Load research and load estimation in electricity distribution

Dissertation

Anssi Seppälä

Research output: ThesisDissertationMonograph

8 Citations (Scopus)

Abstract

The topics introduced in this thesis are: the Finnish load research project, a simple form customer class load model, analysis of the origins of customers load distribution, a method for the estimation of the confidence interval of customer loads and Distribution Load Estimation (DLE) which utilises both the load models and measurements from distribution networks. These developments bring new knowledge and understanding of electricity customer loads, their statistical behaviour and new simple methods of how the loads should be estimated in electric utility applications. The economic benefit is to decrease investment costs by reducing the planning margin when the loads are more reliably estimated in electrc utilities. As the Finnish electricity production, transmission and distribution is moving towards the de-regulated electricity markets, this study also contributes to the development for this new situation. The Finnish load research project started in 1983. The project was initially coordinated by the Association of Finnish Electric Utilities and 40 utilities joined the project. Now there are over 1000 customer hourly load recordings in a database. A simple form customer class load model is introduced. The model is designed to be practical for most utility applications and has been used by the Finnish utilities for several years. There is now available models for 46 different customer classes. The only variable of the model is the customers annual energy consumption. The model gives the customers average hourly load and standard deviation for a selected month, day and hour. The statistical distribution of customer loads is studied and a model for customer electric load variation is developed. The model results in a lognormal distribution as an extreme case. The model is easy to simulate and produces distributions similar to those observed in load research data. Analysis of the load variation model is an introduction to the further analysis of methods for confidence interval estimation. Using the `simple form load model, a method for estimating confidence intervals (confidence limits) of customer hourly load is developed. The two methods selected for final analysis are based on normal and lognormal distribution estimated in a simplified manner. The simplified lognormal estimation method is a new method presented in this thesis. The estimation of several cumulated customer class loads is also analysed. Customer class load estimation which combines the information from load models and distribution network load measurements is developed. This method, called Distribution Load Estimation (DLE), utilises information already available in the utilitys databases and is thus easy to apply. The resulting load data is more reliable than the load models alone. One important result of DLE is the estimate of the customer class share to the distribution systems total load.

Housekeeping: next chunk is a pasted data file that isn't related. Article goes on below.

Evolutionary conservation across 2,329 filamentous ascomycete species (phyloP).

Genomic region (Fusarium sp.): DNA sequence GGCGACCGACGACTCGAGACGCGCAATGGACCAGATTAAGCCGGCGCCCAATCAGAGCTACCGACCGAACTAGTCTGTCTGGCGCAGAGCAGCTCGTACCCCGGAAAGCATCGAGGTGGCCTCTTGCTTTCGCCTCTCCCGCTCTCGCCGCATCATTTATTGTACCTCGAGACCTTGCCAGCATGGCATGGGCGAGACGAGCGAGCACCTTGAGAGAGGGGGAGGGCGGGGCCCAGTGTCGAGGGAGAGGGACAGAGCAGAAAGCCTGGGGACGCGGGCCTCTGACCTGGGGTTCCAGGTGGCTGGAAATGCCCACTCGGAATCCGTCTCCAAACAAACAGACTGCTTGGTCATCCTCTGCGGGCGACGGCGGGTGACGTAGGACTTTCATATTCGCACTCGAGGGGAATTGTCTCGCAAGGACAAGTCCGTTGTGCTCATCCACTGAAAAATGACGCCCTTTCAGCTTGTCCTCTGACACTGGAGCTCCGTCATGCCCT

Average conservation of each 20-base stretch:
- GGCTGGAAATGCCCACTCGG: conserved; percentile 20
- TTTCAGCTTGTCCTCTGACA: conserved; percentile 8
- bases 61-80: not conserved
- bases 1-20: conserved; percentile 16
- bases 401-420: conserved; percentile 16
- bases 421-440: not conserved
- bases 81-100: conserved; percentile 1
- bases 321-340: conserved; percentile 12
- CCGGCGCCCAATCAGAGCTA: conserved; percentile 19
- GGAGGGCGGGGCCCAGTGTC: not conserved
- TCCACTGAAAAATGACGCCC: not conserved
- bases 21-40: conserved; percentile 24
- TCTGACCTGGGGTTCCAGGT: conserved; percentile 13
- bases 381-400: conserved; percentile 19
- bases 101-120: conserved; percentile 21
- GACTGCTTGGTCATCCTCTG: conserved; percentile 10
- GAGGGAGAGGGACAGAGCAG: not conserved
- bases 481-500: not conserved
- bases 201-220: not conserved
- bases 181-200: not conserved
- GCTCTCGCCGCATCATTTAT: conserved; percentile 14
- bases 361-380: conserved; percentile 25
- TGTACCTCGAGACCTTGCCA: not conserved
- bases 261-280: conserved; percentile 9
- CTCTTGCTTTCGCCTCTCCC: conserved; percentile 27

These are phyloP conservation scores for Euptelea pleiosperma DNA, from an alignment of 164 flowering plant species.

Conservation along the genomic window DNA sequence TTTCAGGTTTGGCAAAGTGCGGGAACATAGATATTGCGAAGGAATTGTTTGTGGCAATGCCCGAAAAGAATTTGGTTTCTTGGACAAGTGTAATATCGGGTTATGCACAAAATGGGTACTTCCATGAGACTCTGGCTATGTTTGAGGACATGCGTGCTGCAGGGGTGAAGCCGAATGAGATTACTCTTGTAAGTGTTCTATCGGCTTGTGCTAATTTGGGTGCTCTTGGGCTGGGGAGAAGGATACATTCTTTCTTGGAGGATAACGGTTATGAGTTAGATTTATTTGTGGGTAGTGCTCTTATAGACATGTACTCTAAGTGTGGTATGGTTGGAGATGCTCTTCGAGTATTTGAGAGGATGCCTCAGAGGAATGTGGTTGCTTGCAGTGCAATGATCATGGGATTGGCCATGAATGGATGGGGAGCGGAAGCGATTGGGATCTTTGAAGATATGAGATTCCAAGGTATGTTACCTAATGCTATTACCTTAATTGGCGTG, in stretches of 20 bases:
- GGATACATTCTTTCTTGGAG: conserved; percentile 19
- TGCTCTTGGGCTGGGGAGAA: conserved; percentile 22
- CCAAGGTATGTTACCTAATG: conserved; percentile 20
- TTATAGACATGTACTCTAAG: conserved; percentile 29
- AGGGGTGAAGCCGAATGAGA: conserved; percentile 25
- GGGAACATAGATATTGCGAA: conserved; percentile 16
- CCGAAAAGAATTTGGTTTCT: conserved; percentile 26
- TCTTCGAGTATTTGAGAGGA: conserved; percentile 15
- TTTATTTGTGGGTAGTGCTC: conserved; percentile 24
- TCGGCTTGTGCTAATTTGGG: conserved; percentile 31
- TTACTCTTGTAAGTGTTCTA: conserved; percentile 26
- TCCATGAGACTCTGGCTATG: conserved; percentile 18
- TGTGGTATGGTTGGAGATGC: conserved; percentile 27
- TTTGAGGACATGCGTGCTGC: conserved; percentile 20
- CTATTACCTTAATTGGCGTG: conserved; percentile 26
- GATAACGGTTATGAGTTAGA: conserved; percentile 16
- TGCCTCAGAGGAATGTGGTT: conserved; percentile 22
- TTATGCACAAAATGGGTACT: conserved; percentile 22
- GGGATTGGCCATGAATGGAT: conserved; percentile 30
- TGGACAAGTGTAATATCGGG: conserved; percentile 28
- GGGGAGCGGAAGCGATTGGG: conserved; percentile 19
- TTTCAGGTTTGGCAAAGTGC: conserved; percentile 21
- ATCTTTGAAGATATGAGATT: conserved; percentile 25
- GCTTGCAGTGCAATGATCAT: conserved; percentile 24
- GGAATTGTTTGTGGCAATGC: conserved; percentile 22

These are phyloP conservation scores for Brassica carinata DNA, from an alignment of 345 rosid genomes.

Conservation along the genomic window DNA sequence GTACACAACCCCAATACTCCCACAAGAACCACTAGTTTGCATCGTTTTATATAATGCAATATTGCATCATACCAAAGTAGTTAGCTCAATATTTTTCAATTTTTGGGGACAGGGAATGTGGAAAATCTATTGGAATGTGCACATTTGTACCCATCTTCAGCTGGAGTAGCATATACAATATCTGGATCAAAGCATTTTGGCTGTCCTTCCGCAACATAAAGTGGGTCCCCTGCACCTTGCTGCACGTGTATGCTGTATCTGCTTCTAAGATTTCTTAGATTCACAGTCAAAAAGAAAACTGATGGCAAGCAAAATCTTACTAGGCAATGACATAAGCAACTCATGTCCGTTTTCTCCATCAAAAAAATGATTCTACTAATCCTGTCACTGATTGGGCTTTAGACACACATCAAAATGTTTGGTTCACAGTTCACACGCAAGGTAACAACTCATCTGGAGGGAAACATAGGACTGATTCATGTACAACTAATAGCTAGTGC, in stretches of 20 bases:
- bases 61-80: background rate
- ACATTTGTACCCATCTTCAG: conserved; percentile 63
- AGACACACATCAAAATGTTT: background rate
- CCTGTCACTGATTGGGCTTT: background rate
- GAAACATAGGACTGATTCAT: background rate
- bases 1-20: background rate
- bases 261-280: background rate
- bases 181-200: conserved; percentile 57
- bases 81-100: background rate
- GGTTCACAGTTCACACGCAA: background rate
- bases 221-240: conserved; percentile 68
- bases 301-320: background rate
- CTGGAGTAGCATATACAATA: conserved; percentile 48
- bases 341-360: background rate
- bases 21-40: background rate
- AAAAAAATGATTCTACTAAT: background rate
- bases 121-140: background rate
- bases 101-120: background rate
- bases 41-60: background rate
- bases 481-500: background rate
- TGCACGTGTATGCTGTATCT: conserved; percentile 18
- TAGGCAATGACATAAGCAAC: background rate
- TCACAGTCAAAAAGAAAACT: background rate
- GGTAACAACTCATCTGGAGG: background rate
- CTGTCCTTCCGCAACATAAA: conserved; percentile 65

Original languageEnglish
QualificationDoctor Degree
Awarding Institution
  • Helsinki University of Technology
Supervisors/Advisors
  • Mörsky, Jorma, Supervisor, External person
Award date29 Nov 1996
Place of PublicationEspoo
Publisher
Print ISBNs951-38-4947-3
Electronic ISBNs951-38-5200-8
Publication statusPublished - 1996
MoE publication typeG4 Doctoral dissertation (monograph)

Fingerprint

Electricity
Electric utilities
Electric power distribution
Electric loads
Energy utilization
Planning